Immobilization and growth of clonal tissue fragments from the macrophytic red alga Gracilaria vermiculophylla on porous mesh panels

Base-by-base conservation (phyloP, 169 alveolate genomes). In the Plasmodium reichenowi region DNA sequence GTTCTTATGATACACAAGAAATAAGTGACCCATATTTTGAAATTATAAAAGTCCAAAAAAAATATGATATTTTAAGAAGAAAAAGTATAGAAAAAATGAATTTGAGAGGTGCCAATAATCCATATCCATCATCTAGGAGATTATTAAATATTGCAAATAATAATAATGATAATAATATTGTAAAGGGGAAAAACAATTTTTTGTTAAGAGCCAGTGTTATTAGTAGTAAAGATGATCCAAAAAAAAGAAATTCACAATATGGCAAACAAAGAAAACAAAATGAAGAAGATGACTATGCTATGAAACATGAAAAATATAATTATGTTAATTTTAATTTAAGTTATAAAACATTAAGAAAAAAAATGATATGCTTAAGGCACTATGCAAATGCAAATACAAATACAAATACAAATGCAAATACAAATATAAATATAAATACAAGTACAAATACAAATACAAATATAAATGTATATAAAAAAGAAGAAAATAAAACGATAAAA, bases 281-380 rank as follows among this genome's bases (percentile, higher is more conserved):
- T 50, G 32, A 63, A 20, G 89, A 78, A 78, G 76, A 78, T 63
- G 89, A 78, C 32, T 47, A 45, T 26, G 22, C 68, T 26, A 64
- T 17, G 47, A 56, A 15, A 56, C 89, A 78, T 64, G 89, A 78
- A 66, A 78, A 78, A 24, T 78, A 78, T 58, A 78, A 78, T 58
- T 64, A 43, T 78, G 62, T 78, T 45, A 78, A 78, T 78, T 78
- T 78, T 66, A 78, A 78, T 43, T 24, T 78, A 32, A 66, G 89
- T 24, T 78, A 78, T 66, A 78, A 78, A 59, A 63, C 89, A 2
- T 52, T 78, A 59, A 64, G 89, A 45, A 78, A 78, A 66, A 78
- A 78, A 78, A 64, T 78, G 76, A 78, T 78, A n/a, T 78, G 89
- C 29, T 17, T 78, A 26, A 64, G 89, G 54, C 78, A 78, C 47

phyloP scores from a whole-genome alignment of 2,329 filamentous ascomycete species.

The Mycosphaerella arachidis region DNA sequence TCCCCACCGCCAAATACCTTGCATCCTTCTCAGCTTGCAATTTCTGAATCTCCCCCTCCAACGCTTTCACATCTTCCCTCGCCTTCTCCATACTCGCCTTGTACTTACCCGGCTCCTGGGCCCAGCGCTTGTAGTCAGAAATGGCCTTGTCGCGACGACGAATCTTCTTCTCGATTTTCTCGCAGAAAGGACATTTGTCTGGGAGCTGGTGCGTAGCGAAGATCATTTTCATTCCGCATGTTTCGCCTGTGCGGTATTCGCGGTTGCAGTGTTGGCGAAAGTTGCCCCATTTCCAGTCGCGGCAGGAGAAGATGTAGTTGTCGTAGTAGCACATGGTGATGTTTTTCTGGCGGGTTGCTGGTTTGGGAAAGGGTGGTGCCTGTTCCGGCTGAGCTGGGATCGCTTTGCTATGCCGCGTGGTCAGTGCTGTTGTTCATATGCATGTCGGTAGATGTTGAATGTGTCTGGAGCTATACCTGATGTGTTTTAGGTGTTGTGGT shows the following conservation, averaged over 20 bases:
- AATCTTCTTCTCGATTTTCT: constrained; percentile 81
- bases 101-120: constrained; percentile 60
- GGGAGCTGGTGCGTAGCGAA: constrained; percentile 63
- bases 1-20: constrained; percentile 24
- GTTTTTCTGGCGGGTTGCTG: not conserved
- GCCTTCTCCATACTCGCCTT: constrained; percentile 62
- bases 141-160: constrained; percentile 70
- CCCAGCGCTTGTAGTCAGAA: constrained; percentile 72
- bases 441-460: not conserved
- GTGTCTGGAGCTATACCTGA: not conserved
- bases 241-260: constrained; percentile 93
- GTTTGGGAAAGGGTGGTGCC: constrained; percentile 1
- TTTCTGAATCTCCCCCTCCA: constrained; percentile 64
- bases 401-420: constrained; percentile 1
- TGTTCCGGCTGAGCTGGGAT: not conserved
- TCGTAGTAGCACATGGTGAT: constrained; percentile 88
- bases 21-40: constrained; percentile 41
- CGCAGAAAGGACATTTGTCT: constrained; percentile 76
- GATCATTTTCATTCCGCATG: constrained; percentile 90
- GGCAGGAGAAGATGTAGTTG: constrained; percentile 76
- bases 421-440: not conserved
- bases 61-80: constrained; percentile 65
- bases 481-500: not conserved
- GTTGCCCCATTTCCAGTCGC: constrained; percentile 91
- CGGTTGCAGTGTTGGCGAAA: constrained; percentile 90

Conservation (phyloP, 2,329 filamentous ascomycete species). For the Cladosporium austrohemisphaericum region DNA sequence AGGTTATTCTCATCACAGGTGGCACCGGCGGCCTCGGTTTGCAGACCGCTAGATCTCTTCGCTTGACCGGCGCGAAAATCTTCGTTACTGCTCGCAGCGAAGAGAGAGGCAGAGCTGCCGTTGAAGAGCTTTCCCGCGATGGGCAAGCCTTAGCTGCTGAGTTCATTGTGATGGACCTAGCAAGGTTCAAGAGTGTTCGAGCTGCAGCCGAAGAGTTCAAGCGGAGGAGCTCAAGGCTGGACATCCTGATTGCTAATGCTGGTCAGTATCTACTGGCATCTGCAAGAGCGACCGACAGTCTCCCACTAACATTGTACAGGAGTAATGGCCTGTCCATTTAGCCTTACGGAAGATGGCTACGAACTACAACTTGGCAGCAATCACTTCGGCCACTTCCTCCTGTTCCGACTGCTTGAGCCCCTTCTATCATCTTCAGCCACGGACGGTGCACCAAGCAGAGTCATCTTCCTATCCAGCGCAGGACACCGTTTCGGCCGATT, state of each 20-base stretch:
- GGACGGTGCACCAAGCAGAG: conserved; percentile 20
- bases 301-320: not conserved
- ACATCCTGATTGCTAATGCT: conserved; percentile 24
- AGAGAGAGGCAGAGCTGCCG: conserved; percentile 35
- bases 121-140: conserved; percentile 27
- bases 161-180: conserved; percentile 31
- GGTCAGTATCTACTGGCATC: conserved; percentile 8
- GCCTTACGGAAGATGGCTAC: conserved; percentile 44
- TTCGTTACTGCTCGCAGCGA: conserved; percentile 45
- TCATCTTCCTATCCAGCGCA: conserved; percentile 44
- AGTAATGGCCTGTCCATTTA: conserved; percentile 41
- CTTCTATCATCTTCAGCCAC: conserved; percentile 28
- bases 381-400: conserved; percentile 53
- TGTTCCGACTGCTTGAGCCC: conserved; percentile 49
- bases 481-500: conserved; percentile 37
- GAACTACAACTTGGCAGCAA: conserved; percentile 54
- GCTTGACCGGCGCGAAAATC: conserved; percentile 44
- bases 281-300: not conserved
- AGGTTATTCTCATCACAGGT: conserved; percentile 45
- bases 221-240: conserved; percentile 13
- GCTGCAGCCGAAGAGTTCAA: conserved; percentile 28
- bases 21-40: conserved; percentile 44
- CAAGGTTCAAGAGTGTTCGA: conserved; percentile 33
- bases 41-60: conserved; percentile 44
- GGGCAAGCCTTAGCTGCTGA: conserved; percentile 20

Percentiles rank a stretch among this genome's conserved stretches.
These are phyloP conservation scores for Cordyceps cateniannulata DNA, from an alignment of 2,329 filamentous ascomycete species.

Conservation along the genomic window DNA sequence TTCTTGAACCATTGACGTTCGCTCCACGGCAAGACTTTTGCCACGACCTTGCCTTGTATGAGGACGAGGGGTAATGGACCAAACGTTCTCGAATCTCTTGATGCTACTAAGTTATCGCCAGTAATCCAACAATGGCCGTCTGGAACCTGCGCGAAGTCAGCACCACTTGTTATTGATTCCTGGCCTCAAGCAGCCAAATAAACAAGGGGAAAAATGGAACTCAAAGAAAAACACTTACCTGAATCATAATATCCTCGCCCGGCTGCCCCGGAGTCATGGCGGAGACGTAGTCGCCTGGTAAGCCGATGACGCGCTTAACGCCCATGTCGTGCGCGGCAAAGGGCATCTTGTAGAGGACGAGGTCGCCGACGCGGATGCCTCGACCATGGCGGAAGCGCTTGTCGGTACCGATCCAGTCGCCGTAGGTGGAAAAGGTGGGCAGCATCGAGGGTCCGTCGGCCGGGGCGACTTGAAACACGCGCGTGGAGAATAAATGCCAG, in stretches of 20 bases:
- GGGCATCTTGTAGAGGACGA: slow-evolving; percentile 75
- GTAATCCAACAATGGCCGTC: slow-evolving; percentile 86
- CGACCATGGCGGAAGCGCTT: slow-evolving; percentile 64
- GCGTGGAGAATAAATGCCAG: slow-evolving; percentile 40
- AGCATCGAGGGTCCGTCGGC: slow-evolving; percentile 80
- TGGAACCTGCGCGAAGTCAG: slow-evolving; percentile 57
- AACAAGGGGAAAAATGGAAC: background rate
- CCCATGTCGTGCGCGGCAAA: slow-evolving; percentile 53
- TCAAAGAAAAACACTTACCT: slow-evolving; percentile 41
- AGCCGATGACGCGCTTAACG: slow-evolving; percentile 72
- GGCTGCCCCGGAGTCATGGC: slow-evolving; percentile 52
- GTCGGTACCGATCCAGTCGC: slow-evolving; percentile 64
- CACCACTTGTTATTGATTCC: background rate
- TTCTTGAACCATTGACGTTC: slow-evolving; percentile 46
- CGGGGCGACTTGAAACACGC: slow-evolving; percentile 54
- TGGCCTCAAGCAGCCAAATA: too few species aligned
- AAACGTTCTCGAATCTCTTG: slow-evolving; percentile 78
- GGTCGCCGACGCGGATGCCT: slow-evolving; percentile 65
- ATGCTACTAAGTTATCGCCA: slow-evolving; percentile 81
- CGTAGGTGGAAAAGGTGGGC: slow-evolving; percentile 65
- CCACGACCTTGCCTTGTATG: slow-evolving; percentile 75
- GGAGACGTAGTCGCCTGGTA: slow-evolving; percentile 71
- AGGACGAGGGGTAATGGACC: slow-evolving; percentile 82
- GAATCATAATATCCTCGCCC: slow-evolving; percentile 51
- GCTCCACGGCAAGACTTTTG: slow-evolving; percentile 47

New approaches are needed to automate and intensify the cultivation of commercially important red macroalgae. For example, cultivation of Gracilaria vermiculophylla on vertically stacked panels, deployed in raceway circulation tanks or in the open ocean, may enable process intensification. A scalable process for panel inoculation is a first step toward this end. Clonal plantlets of G. vermiculophylla were mechanically blended (1000 rpm, 5 s) into tissue fragments of 2 cm nominal size, deposited on a 3-mm polypropylene mesh sheet, and then sprayed with a pressurized water jet at 4.5 bar in 0.1 s bursts with average velocity of 13 m s−1. The force of the water jet pushed the 1 mm diameter thallus tissue fragments into the mesh openings, securing the plantlet to the mesh support. Gracilaria vermiculophylla test panels (7 cm per side) were placed in an upright orientation, with rising air bubbles providing fluid motion over the panel surface. During cultivation at saturation light intensity in nutrient-replete medium, near-exponential growth was sustained over 42 days at a specific growth rate of 8–9% per day, identical to the freely suspended thallus tissues. The tissue fragments proliferated over the panel surface and extended outward from the panel surface, ultimately creating a loose mat of tissue nearly 8–10 cm in thickness and biomass loadings exceeding 3000 g FW per m2 of panel surface. The steps used to prepare the G. vermiculophylla panels can be automated, and dense arrays of stationary G. vermiculophylla panels cultivated under defined current flow offer future potential for process intensification.